Stephen M. Schwartz

Appointments and Affiliations

 
 
Fred Hutchinson Cancer Research Center
Public Health Sciences Division
Epidemiology
Full Member, Appointed: 2002
University of Washington
School of Public Health and Community Medicine
Epidemiology
Professor, Appointed: 2002
University of Washington
School of Medicine
General Internal Medicine
Cardiovascular Health Research Unit
Investigator, Appointed: 1991
Professional Headshot of Stephen M. Schwartz

Mailing Address

Fred Hutchinson Cancer Research Center
1100 Fairview Avenue N.
Box 19024
M4-C308
Seattle, Washington 98109-1024
United States

Contact

Phone: (206) 667-4660
Fax: (206) 667-5948
sschwart@fhcrc.org

Degrees

Ph.D., University of Washington, Epidemiology, 1990.
M.P.H., Yale University, Epidemiology, 1984.
B.A., University of Virginia, Biology, 1981.

Research Interests

The following paragraphs provide summaries of my research interests. More details can be found on my webpage, listed above.

Oral Carcinoma

My studies of the molecular epidemiology of oral squamous cell carcinoma (OSCC) explore the interplay of genetic, virologic, and lifestyle characteristics in both the etiology and prognosis of these cancers. Using data from a population-based case-control study, we have found that the risk of OSCC was related to serologic evidence of both HPV and HSV1 infection, particularly among cigarette smokers. In addition, we found that the detection of HPV DNA in OSCC is related to favorable patient survival. We are currently examining whether OSCC is related to polymorphisms in a variety of genes that are known or suspected of mediating the consequences of tobacco, alcohol, and viral exposures. Examples of genes we have or will study include GSTM1, GSTT1, GSTP1, CYP2E1, NQO1, NAT1, NAT2, EPHX, ADH3, XRCC3, XRCC1, AGT, and XPD. The results should enhance our knowledge of the interaction of environmental and inherited susceptibility to OSCC.

Genital Carcinoma

As part of a Program Project Grant headed by James McDougall, Ph.D., (Cancer Biology Program, FHCRC), I am studying factors related to the prognosis of cervical and other genital cancers. Our goal is to identify tumor markers and other characteristics that in the future may help clinicians predict which patients will develop recurrences and, potentially, target the application of therapies to women at highest risk of relapse. We have found that patients with HPV18-related cervical cancers have reduced survival, and recent immunohistochemical analyses of these tumors suggests that the combination of high cyclin E expression and HPV18 is associated with a particularly poor prognosis.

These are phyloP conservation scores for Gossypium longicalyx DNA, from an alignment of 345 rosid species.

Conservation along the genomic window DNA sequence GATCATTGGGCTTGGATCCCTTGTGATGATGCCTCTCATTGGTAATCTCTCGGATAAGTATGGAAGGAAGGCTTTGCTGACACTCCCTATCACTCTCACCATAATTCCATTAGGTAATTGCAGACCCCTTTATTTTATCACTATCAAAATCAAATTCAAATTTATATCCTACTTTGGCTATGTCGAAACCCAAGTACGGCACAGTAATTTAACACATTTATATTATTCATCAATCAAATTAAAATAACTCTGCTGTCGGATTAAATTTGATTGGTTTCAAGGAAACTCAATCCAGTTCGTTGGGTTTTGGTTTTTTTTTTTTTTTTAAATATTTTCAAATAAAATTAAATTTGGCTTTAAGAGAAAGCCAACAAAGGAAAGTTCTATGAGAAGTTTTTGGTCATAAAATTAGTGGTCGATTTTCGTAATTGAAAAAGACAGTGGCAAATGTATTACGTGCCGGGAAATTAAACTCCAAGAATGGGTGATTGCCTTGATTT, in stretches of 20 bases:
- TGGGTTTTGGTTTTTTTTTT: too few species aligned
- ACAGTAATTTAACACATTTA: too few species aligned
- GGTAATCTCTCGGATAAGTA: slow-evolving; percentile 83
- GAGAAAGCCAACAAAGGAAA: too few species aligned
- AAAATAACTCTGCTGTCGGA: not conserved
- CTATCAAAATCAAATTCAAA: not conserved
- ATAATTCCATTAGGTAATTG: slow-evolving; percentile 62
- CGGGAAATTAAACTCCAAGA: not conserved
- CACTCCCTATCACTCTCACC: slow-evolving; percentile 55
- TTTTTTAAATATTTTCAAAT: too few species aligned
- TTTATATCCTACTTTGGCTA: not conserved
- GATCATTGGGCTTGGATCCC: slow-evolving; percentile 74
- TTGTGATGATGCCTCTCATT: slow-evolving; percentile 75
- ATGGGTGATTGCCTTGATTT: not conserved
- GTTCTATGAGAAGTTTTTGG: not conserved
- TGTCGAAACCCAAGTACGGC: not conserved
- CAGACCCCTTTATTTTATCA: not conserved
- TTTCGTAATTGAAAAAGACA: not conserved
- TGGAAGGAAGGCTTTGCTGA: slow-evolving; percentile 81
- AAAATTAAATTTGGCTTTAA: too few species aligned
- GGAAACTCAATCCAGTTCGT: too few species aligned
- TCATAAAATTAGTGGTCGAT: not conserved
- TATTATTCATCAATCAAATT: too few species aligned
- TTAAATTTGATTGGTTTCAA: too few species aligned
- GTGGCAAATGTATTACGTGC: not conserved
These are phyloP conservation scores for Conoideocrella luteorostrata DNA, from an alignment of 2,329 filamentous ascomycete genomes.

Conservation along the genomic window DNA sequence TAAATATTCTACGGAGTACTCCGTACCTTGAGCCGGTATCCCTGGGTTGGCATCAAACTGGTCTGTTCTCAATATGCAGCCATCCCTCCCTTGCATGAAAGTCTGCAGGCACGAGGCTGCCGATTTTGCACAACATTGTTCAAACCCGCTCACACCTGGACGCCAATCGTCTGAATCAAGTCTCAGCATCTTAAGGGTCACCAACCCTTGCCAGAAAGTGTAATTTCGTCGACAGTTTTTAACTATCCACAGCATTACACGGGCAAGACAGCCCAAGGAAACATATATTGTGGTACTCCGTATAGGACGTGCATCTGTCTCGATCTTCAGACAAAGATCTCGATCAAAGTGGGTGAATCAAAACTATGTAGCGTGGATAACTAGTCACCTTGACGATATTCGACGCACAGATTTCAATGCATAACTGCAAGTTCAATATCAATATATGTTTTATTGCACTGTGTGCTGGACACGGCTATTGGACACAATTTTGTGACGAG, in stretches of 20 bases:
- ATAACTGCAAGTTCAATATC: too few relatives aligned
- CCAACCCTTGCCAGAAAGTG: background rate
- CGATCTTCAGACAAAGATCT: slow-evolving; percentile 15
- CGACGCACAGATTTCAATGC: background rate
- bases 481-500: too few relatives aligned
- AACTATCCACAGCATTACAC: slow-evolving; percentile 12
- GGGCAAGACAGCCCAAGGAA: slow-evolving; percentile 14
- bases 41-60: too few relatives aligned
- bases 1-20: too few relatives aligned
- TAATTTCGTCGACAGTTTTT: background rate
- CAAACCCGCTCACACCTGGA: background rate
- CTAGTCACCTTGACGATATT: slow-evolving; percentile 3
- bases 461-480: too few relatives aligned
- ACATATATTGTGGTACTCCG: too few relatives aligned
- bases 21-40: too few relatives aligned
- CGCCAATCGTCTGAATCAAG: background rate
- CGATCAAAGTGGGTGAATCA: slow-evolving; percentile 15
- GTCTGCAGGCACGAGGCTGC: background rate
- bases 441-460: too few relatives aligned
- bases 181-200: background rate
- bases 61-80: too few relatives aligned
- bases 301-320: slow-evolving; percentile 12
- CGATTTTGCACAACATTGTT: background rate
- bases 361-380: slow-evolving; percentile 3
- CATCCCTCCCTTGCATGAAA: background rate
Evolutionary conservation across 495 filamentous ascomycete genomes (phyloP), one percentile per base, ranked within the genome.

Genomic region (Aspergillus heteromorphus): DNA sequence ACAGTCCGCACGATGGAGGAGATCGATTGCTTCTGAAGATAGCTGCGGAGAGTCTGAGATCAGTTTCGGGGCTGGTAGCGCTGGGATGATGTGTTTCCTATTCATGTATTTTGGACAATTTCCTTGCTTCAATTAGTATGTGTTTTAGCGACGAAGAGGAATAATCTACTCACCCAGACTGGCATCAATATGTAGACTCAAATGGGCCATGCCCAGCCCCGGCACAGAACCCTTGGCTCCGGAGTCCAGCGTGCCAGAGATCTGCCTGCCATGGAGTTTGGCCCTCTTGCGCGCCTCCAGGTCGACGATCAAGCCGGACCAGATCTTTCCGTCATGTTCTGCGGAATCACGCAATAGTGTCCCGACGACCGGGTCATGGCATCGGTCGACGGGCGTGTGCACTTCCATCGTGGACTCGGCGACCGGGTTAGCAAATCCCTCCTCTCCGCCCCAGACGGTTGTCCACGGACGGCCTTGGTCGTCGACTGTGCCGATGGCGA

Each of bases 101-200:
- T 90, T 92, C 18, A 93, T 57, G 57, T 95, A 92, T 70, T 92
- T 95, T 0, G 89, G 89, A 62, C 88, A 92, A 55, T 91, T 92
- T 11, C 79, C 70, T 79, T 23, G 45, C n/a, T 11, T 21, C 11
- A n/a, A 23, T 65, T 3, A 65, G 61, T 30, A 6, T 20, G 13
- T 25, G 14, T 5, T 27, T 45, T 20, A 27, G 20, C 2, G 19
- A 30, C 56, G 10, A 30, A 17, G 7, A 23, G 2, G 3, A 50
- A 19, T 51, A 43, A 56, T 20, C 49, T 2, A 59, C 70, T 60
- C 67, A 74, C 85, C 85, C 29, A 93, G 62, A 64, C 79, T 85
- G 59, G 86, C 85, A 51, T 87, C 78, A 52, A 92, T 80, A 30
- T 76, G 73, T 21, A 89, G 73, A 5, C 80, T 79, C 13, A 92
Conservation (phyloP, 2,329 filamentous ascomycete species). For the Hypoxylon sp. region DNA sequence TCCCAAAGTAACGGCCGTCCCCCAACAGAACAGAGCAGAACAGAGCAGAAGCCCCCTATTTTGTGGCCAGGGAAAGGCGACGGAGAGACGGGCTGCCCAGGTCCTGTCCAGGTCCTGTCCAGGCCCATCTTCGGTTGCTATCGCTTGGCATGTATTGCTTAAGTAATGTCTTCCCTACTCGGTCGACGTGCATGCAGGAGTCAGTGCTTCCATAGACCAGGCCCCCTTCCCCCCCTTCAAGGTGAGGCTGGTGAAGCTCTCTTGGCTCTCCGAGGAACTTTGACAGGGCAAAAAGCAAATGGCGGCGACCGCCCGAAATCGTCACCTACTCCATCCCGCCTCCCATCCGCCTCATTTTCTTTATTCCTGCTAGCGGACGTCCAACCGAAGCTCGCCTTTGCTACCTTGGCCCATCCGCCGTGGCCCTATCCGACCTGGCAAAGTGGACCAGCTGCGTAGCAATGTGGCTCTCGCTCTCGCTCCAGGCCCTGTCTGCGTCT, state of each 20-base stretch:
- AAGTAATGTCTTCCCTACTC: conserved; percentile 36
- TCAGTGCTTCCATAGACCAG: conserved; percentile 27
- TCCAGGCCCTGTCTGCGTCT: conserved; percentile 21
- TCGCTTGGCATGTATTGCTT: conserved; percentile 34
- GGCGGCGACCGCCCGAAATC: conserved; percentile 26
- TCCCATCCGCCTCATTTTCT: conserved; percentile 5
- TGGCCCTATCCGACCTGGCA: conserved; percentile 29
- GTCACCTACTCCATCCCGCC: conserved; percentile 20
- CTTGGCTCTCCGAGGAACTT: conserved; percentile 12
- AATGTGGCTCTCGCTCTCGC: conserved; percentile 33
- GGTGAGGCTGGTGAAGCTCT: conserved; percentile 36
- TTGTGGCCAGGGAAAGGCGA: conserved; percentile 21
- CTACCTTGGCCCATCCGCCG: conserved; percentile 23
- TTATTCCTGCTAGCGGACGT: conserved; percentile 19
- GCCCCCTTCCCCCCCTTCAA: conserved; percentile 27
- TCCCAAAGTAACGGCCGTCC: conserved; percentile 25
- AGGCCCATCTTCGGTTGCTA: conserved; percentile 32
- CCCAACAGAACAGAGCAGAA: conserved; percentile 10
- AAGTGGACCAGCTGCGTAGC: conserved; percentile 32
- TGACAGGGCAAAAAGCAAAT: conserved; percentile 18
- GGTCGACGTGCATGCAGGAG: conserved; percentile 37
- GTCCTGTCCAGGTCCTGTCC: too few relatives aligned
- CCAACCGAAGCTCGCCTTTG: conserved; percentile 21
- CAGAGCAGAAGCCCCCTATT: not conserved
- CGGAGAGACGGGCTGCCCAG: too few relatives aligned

Uterine Leiomyomata

I have continued my long-standing interest in the etiology of uterine leiomyomata ("fibroids"). Leiomyomata are among the most common neoplasms that develop among women, and although benign, are the leading non-malignant indication for hysterectomy among pre-menopausalwomen. TULEP (The Uterine Leiomyomata Epidemiology Project) is a population-based case-control study we conducted to identify hormonal and hormonally-mediated risk factors for uterine leiomyomata, In addition to an extensive in-person interview focusing on lifestyle, medical, and reproductive characteristics, we collected biologic specimens to determine whether the risk of leiomyomata is related to: (1) urinary excretion of phytoestrogens (lignans, isoflavones); (2) serum organochlorine pesticideand polychlorinated biphenyl residues; and (3) germline polymorphisms in enzymes involved in hormone synthesis and metabolism.

Testicular Carcinoma

I am conducting a population-based case-control study to test the hypothesis that inherited variation in genes involved in stimulating testicular steroidogenesis, synthesizing and metabolizing testosterone, and androgen signaling, is related to the risk of developing testicular germ cell carcinoma (TGCC). In addition to examining gene-gene interactions using the case-control data, we are studying whether blood levels of putative endocrine disrupting chemicals, such as p,p-DDE, pose an increased risk of TGCC among carriers of putative TGCC susceptibility alleles (e.g., large numbers of CAG repeats in the Androgen Receptor gene). We also are employing a case-parent triad design (by recruiting the mothers and fathers of our TGCC cases) to test the hypothesis that maternal carriership of susceptibility alleles in steroid metabolism and growth factor genes are related to TGCC risk.